Brazil announces accession to the WTO sustainability initiative

Brazil announces accession to the WTO sustainability initiative

One of the largest agricultural producers in the world, Brazil will have to adopt practices considered greener in its planting.

With the intention of improving its image abroad in relation to the environment, the secretary general of the Ministry of Foreign Affairs, Fernando Simas Magalhães, announced this Sunday, 12th, that Brazil be a signatory to the Structured Discussions on Trade and Environmental Sustainabilityinitiative of World Trade Organization (WTO).

“Brazil is ready to start discussions on the elimination of agricultural subsidies harmful to the environment and on common sustainability standards for agricultural products,” said the diplomat on social media.

One of the largest agricultural producers in the world, Brazil will have to adopt practices considered greener in their planting.

In different international forums, including the most recent trip by President Jair Bolsonaro to the US, the country has emphasized its importance to the world in relation to food supply at a time of product shortages and high prices across the globe.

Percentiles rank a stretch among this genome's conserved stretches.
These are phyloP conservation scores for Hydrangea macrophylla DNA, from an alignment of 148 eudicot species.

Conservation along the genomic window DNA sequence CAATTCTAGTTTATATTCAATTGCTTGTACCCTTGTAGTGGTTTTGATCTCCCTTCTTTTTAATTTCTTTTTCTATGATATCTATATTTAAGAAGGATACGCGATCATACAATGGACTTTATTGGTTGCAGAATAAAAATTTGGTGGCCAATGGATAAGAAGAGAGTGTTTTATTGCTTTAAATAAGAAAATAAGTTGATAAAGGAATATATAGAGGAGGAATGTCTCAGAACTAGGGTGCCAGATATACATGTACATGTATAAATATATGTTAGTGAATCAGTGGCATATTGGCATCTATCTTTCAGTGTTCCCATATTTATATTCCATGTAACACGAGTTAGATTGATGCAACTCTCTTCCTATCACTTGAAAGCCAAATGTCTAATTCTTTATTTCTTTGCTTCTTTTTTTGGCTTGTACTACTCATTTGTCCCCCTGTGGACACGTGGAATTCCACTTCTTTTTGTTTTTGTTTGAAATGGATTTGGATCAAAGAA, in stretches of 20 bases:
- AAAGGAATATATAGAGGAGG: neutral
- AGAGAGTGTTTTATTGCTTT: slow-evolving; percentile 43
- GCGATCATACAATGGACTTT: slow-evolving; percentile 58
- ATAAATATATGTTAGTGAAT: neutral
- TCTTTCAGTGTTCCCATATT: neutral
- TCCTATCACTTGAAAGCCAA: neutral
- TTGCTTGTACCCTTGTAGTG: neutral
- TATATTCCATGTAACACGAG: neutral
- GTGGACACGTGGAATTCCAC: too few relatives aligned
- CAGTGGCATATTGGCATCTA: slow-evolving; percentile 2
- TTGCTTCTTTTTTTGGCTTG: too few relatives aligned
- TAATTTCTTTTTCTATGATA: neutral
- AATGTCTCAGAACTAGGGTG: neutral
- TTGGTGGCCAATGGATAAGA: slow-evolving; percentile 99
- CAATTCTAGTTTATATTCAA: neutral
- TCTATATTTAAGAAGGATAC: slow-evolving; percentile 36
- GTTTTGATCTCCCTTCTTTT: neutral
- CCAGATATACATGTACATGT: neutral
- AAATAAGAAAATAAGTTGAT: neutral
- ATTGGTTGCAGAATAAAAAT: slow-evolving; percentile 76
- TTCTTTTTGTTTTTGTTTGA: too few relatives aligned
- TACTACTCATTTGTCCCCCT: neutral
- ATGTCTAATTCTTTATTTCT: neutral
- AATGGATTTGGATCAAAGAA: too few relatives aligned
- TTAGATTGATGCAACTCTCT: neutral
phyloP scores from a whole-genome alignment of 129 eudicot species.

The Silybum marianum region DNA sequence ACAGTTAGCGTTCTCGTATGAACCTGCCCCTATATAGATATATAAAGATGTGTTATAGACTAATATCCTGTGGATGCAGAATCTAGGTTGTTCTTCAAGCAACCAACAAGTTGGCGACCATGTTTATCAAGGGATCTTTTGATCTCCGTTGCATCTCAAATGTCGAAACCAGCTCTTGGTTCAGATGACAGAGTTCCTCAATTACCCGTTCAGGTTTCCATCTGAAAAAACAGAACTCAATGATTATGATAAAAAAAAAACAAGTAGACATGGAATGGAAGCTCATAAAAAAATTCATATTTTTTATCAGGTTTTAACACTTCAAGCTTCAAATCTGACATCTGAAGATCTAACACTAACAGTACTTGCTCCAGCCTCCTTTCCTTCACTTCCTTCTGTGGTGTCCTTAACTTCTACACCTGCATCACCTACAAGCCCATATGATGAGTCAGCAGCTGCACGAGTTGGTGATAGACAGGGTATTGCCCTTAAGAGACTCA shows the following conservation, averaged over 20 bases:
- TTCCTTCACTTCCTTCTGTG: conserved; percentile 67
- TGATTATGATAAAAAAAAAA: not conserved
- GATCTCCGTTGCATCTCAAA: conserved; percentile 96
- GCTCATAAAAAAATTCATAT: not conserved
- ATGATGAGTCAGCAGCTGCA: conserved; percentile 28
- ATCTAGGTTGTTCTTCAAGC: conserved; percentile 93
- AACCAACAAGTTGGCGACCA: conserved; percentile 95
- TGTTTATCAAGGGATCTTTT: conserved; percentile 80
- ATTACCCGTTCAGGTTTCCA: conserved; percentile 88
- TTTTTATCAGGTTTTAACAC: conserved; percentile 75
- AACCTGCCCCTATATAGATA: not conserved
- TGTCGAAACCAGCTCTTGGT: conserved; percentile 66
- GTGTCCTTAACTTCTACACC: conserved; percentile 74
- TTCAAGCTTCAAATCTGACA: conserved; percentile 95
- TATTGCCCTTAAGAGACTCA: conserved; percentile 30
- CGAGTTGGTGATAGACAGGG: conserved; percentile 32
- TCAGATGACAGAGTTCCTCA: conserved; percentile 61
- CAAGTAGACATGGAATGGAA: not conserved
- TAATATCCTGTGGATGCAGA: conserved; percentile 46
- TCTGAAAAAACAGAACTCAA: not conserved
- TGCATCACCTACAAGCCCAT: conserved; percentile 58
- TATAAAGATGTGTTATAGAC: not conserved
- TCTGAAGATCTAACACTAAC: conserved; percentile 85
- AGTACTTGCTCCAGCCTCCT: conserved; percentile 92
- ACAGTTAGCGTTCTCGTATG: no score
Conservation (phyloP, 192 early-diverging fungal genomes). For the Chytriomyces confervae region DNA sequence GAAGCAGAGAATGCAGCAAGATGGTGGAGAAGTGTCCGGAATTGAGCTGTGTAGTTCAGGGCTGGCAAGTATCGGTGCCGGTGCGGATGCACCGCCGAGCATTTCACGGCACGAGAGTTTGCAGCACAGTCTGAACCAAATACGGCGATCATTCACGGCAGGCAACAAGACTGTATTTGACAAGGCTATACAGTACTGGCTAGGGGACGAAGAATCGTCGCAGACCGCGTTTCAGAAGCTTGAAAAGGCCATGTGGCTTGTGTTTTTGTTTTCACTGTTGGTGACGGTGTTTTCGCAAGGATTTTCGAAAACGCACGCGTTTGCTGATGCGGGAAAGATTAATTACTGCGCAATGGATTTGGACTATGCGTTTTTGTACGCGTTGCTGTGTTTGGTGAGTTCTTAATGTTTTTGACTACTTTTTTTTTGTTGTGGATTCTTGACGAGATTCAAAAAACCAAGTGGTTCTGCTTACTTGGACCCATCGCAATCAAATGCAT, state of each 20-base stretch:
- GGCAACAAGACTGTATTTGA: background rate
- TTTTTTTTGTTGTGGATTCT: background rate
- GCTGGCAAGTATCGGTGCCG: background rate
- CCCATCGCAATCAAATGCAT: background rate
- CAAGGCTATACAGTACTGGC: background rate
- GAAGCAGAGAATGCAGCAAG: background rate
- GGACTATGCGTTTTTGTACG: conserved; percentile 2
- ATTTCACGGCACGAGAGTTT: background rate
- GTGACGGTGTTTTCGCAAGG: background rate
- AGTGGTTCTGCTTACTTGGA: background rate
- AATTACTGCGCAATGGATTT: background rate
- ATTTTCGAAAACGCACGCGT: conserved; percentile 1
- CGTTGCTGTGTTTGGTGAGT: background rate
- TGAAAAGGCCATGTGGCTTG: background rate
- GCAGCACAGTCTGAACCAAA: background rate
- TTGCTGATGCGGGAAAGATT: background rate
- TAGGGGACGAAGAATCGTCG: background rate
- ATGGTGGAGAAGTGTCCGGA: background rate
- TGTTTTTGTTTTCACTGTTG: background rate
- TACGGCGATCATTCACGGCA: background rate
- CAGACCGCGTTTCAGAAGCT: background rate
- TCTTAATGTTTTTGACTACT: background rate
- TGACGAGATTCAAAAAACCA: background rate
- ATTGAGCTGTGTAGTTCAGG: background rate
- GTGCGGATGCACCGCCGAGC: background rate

Since COP 26 last year, Brazil has tried to stand out as a country not only of clean energy, but also of green production and trade.

“An active participant (of the group) since the beginning, Brazil will now intensify its contribution to the debate on the role of free, open and non-discriminatory trade in promoting sustainable development goals”, pointed out Magalhães.

World trade took a hit with the covid-19 pandemic, and the main debates focus on a resumption of the green economy. This also includes international trade and the transit of ships, which are considered major carbon emitters.

Crisis

Brazil’s accession came on the same day that the director-general of the WTO, Ngozi Okonjo-Iweala, spoke of “polycrisis” during the opening of the 12th Ministerial Conference of the entity.

In addition to the pandemic, she cited the war in Ukraine and the food and energy crises, predicting a difficult path for trade agreements.

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